Regarding access, some participants remarked that in the current format, the DxR Clinician clinical case was only accessible to the students using a one-time account during the limited period given for the modified TBL activity. It was hoped that the clinical case could be made available to the students outside of that learning module so that they could explore the case on their own for learning and practice purposes.

“Because if you want to access the DXR Clinician, you need to have the password of the particular case, but if it’s possible, or if it’s feasible maybe each of the students can have a particular code or particular account to it, and then when we access, we can access towards a different posting, because I believe that DxR Clinician is quite a good software to practise on. So, during our free time or anything I think we can use it for practise.” FGD2-28/9/2021.

User interface

Several comments were made by the participants regarding the user interface (UI). On the positive side, the simple design of the program, which was readily accessible through an internet browser, made it easy to load without taking up too much internet bandwidth.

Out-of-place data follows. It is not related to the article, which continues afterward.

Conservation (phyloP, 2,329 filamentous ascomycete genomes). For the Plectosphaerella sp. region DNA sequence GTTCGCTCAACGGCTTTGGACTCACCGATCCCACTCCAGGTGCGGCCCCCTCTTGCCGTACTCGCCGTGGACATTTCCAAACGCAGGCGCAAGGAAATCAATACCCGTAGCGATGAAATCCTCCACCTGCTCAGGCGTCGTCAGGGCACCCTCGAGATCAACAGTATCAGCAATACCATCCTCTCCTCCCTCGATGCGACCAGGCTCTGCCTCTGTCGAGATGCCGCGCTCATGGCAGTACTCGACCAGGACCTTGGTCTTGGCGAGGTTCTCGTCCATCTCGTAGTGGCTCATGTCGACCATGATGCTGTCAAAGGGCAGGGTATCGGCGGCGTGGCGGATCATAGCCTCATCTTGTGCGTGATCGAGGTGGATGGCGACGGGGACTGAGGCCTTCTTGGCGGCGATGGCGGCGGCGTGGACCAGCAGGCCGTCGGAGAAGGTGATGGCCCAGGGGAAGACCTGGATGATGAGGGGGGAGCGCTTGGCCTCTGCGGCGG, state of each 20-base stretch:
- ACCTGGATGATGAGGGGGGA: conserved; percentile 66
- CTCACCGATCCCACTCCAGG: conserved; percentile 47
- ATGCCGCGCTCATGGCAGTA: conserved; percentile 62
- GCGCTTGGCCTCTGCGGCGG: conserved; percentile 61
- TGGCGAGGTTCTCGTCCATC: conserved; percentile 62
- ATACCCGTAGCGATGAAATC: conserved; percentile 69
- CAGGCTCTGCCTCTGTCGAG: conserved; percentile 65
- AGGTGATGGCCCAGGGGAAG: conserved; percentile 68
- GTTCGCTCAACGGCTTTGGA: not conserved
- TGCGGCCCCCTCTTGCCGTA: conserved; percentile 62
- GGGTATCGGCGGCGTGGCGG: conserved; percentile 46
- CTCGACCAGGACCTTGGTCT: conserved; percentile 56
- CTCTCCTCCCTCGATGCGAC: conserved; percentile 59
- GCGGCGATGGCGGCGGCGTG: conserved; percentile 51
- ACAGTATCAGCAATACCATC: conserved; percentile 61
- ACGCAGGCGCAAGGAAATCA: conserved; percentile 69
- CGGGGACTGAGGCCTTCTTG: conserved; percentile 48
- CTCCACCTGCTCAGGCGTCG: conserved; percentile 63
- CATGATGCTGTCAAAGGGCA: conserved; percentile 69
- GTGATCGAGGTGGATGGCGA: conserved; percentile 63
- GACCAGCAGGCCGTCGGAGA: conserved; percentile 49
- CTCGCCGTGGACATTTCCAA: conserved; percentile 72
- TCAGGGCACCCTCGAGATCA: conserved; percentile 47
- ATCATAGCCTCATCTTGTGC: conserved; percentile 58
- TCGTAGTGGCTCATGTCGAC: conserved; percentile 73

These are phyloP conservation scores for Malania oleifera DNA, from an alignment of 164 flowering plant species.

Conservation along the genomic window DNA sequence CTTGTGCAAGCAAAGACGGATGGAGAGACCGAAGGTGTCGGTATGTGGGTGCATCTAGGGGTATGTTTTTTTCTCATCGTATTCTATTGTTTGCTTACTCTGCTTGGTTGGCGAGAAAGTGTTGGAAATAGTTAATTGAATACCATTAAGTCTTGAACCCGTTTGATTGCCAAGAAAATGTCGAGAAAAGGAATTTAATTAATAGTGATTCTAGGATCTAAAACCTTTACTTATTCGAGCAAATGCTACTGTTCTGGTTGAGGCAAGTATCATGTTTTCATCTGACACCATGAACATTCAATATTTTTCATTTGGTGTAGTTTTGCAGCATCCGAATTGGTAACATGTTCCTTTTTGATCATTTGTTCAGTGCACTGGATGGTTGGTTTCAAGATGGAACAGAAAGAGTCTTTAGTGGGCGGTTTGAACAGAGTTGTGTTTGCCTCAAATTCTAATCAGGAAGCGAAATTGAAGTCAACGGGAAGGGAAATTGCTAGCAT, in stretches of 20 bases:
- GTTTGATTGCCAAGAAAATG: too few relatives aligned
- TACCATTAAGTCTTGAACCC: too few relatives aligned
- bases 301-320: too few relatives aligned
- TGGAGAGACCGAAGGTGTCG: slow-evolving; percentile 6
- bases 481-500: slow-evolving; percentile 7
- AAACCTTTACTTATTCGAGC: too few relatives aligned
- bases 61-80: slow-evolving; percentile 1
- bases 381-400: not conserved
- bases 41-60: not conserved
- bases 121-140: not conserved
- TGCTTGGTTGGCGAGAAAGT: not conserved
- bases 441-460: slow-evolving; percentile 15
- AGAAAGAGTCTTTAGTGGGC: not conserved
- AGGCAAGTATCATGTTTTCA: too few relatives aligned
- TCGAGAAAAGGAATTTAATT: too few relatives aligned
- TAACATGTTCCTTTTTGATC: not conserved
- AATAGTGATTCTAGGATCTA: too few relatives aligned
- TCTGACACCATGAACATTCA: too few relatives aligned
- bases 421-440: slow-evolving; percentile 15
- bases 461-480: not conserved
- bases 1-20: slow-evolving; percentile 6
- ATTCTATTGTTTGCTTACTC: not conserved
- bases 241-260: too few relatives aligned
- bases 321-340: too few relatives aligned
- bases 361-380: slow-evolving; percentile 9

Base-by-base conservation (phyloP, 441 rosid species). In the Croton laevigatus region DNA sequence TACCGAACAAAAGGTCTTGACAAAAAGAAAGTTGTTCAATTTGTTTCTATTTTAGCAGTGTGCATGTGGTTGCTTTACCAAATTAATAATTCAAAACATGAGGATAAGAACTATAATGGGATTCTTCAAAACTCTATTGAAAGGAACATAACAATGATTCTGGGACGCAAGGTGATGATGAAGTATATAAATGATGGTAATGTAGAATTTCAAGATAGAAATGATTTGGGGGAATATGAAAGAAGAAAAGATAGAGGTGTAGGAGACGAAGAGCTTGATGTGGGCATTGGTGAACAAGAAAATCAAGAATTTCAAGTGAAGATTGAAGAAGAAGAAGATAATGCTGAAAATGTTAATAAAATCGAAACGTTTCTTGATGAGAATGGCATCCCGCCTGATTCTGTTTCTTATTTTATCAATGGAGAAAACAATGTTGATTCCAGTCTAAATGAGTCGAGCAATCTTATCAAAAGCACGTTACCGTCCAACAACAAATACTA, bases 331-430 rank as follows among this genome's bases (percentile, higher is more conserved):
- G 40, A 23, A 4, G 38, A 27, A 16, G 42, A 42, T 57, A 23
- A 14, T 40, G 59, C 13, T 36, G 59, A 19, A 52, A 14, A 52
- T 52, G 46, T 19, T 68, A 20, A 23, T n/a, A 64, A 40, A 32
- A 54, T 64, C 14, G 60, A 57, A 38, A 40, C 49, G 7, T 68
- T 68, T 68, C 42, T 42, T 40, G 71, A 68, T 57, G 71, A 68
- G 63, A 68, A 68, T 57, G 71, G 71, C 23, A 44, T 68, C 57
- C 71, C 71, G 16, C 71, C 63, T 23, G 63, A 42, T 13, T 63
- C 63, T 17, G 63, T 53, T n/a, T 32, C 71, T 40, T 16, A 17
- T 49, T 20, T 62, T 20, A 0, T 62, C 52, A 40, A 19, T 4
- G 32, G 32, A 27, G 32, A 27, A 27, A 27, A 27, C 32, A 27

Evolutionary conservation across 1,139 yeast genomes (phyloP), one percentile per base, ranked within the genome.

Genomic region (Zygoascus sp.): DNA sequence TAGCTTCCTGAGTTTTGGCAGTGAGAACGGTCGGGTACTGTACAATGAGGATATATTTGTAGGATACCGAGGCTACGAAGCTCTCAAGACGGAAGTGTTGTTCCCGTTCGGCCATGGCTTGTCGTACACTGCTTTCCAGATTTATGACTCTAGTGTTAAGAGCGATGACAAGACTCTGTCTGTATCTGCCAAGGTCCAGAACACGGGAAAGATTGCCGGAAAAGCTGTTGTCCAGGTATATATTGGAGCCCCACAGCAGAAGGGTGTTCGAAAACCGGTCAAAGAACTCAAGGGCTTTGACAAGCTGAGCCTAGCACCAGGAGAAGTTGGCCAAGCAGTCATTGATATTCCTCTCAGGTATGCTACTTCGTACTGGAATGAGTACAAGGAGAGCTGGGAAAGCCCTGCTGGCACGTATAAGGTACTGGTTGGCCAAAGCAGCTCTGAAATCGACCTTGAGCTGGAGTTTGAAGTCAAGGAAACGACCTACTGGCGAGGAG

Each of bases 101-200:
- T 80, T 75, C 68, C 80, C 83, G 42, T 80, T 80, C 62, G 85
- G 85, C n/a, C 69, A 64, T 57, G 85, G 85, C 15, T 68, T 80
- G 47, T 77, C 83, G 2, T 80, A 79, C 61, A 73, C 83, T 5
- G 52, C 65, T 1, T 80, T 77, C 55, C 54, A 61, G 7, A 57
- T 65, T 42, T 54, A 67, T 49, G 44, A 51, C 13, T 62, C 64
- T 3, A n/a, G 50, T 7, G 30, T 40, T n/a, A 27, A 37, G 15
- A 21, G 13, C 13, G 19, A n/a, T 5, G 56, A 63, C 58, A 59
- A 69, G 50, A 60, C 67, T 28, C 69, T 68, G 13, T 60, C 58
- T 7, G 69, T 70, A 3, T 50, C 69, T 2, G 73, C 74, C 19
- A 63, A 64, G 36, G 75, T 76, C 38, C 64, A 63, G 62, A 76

“Umm, it is, it doesn’t use a lot of internet bandwidth…So, it is very quickly loaded. The page… (laughs) very simple, just click and then something appears, so it doesn’t have any complexity……on the website.” FGD3-28/9/2021.

Moreover, it did not require internal storage and was compatible with desktops, laptops, or handheld devices.

On the other hand, the interface graphic design was deemed rather outdated and therefore unattractive. The case directory page was also be quite cluttered as all cases across various disciplines were listed together. The small button size for item selection could be hard to use, especially when navigating using a device with a small screen. Sometimes, the instructions in the software were too wordy or unclear.